- The Washington Times - Monday, January 27, 2014

When it comes to most Bible-minded cities, Chattanooga takes the cake. A new study shows the Tennessee’s metropolis population comes in at No. 1 on a list that reveals where the Bible is best regarded — and where it’s not.

Bible-mindedness considers how often the residents regularly read the good book, and how many consider its text to be the inerrant advisements of God. More specifically, Barna, the organization that conducted the study of 46,000-plus adults around the nation in conjunction with the American Bible Association, deems the Bible-minded as those who engage is “regular Bible reading with belief in the Bible’s accuracy,” the website stated.

More to point, those who “report reading the Bible within the past seven days and who agree strongly in the accuracy of the Bible are classified as Bible-minded,” the site continued.

The group examined responses across 100 metropolitan areas in the nation.

And following Chattanooga, in order: The Birmingham-Anniston-Tuscaloosa areas of Alabama; the Roanoke-Lynchburg areas of Virginia; Springfield, Mo.; and Shreveport, La.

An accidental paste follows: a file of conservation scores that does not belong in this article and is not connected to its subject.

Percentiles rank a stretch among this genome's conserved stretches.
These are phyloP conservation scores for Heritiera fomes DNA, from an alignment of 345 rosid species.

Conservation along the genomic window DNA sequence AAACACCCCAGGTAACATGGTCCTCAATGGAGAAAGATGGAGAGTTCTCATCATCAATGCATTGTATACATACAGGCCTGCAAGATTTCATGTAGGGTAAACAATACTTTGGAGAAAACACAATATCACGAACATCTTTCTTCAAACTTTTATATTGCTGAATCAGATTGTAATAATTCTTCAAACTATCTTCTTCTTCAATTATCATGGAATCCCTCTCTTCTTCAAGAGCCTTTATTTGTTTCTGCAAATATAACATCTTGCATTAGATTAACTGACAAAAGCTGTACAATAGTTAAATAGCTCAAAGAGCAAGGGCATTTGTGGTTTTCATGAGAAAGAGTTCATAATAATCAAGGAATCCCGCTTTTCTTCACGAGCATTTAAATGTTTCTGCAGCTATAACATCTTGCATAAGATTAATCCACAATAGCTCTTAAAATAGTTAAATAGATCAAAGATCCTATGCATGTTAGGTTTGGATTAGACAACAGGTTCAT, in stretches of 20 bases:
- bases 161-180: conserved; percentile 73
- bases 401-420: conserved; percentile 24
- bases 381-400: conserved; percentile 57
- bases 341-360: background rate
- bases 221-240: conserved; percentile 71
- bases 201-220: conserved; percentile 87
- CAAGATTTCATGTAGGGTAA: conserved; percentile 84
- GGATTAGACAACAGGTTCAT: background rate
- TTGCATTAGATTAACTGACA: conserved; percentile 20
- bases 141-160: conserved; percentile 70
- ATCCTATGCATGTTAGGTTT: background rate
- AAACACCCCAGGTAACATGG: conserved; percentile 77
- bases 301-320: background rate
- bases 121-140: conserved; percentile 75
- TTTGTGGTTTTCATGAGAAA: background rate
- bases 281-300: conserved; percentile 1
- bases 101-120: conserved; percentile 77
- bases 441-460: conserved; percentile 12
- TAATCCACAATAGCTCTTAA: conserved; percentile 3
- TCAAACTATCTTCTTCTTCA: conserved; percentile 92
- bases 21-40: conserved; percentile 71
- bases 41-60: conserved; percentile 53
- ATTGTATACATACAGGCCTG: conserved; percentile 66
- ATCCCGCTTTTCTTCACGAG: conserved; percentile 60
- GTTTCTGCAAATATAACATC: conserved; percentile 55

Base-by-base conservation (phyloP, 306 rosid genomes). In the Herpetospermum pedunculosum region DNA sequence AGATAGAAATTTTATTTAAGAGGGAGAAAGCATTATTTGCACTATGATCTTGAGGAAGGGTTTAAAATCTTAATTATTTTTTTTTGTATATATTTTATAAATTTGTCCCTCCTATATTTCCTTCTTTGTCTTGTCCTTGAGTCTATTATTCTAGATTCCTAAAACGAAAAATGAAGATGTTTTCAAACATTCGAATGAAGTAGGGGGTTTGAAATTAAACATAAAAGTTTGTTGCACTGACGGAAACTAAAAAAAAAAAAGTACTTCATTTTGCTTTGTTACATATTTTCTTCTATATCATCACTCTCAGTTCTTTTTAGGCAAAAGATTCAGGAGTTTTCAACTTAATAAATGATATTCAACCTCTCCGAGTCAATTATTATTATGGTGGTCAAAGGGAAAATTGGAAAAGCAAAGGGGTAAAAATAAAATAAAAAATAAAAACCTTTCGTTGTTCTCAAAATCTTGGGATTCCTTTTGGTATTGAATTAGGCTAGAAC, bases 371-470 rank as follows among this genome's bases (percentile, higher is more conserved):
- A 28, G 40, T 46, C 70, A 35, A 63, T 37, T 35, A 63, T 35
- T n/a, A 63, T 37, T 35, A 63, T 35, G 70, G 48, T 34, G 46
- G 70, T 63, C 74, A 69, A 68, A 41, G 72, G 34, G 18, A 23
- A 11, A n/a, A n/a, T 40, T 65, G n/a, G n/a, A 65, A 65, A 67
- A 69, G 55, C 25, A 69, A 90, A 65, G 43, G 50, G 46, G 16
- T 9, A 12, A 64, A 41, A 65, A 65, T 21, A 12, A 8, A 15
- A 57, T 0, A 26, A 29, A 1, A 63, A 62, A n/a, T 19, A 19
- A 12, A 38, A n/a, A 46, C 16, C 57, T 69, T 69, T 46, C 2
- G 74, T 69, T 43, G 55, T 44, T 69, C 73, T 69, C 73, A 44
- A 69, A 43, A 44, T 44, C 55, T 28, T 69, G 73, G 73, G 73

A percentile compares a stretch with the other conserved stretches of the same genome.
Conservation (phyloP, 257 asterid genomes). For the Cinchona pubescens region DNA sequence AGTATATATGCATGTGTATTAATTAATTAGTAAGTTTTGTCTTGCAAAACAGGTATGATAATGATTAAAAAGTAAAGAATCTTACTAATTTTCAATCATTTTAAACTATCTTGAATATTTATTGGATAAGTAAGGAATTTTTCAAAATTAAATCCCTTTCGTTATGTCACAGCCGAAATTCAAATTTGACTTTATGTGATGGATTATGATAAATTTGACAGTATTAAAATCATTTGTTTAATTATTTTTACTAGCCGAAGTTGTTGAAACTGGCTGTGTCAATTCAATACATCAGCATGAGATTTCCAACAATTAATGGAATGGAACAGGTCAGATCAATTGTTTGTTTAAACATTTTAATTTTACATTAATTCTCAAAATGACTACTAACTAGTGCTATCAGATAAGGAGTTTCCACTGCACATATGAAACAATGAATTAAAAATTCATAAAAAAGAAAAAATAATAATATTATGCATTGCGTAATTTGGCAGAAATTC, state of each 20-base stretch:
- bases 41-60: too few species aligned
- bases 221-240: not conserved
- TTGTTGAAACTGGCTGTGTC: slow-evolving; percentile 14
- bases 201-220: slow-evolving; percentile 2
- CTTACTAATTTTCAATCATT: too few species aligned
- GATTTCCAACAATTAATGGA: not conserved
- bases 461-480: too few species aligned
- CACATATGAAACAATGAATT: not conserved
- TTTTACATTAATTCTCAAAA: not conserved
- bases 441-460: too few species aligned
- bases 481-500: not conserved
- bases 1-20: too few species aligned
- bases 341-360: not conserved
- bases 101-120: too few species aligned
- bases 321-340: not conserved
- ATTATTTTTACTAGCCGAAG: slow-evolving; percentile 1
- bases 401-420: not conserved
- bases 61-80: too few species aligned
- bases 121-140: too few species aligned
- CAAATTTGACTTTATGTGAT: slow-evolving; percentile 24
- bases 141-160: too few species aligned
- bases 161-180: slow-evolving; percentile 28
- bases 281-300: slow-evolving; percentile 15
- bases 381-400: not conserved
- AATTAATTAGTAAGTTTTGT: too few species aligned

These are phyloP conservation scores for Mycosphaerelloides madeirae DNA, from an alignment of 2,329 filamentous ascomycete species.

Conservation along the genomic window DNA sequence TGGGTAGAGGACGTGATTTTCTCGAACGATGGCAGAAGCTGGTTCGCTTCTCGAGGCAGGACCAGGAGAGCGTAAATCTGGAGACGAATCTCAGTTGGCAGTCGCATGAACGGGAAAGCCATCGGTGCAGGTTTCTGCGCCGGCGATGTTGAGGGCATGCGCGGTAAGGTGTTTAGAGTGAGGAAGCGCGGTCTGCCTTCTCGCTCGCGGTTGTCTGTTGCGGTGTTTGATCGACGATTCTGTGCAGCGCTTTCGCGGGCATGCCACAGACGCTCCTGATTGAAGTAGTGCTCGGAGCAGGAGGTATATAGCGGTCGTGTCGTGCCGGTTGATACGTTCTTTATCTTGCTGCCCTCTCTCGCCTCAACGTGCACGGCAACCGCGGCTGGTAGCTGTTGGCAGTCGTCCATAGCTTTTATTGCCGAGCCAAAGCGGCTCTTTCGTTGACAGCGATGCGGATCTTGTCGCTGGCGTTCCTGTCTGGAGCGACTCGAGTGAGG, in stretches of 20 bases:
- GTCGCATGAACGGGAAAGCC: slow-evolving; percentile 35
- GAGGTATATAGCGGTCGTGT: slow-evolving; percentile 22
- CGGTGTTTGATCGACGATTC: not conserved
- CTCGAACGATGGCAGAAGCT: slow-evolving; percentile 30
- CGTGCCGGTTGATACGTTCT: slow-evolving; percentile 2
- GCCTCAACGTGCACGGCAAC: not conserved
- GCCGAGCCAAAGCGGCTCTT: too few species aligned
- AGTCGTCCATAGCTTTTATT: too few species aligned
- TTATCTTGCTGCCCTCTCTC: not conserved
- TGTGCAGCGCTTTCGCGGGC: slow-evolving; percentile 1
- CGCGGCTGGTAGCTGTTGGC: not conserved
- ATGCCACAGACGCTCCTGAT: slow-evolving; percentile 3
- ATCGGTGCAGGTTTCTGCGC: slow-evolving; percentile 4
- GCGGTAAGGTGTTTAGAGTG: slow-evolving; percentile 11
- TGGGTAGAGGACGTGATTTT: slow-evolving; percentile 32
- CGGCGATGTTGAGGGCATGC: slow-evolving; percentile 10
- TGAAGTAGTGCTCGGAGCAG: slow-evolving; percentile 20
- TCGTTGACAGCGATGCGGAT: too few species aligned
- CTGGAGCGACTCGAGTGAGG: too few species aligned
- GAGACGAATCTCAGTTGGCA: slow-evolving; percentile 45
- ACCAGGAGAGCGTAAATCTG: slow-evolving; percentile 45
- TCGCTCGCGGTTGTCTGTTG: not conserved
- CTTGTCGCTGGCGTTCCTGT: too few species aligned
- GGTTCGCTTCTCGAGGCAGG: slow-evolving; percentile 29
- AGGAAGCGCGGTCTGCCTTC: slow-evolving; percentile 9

The least Bible-minded cities, meanwhile, were found to be the Cedar Rapids and Waterloos areas of Iowa, at No. 96 on the list, followed by the areas of San Francisco, Oakland and San Jose at No. 97. No. 98: Boston, Mass., and Manchester, N.H. No. 99: The Albany-Schenectady-Troy regions of New York.

And last on the list — the least Bible-minded city in the nation: A tie between Providence, R.I., and New Bedford, Mass.

The survey included random interviews with 46,274 adults over a seven-year period that ended in August 2013. The margin of error with the aggregate sample is plus or minus 0.5 percentage points.



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